How generations of Indians and Pakistanis are growing up on a staple diet of hatred and selective reading of history

Textbooks in Pakistan foster prejudice and intolerance of Hindus and Christians, claims a study by the US Commission on International Religious Freedom. “Religious minorities are often portrayed as inferior or second-class citizens who have been granted limited rights and privileges by generous Pakistani Muslims, for which they should be grateful,” the report says.

The findings are based on a review of more than 100 textbooks from grades 1-10, which was followed by visits to 37 public schools and 19 madrassas where some 500 students and teachers were interviewed.

The Associated Press that reported the findings adds a little perspective of its own, noting Pakistan was created as a homeland for South Asian Muslims and was envisaged as a moderate state where minorities would have full rights: “But three wars with India; state support for militants fighting Soviet-rule in Afghanistan in the 1980s; and the appeasement of hardline clerics by weak governments seeking legitimacy have led to a steady radicalization of society.”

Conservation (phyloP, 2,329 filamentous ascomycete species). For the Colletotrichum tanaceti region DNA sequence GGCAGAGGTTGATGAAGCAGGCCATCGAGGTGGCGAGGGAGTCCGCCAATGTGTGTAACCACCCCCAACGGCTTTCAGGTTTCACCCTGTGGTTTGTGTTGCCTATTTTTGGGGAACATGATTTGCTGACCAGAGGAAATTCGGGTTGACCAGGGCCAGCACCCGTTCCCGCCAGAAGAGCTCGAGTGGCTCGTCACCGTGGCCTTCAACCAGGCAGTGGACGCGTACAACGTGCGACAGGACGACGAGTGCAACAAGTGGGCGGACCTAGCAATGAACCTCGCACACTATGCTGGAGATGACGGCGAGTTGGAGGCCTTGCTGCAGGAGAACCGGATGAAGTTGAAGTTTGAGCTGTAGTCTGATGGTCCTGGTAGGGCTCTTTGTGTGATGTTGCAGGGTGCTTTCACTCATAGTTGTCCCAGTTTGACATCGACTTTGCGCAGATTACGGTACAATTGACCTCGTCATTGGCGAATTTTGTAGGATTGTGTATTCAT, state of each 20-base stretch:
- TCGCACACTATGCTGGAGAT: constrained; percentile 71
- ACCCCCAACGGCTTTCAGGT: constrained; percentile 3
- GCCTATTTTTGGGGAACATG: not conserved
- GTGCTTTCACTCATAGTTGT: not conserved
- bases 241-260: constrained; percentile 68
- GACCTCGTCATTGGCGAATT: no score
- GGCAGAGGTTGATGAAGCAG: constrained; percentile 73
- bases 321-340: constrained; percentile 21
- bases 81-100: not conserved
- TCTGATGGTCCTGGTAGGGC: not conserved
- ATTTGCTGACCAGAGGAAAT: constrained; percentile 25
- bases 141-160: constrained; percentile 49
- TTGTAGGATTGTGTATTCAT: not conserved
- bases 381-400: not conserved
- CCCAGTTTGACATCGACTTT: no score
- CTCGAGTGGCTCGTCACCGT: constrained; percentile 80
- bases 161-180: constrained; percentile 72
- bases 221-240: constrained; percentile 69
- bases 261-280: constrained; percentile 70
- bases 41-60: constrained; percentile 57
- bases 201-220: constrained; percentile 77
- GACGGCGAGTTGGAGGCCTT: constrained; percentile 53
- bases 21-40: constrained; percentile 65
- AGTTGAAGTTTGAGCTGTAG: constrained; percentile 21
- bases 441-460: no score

No one is safe.  The years of continuing lawlessness and political instability in the country have made everyone vulnerable.  The collapse of institutions and inadequacy of celebrated icons, including the Army, have dangerously disillusioned generations of Pakistanis.

Radical groups have smoothly stepped into this leadership vacuum, preying on people’s deepest insecurities and prejudices. But no amount of rabblerousing by fanatics and self-serving politicians could match the damage inflicted by toxic textbooks. Lessons and images imprinted on young, impressionable minds do not just stay with us forever, they fashion our whole personality, outlook and approach to life.

This is why there may be something in there in the US claim that textbooks are to blame for the growing intolerance of minorities in Pakistan. The day the US report came out, four Hindu doctors were killed in an attack on a clinic in Sindh, the most serious crime recorded against the community in years.

The authorities however view the incident as part of the general lawlessness prevailing in the country. Thousands have died over the past few years in attacks and mindless, indiscriminate violence targeting civilians across the country, ostensibly in response to US wars that have destabilized the whole region.  Ninety percent of such terror attacks have targeted mosques and public places.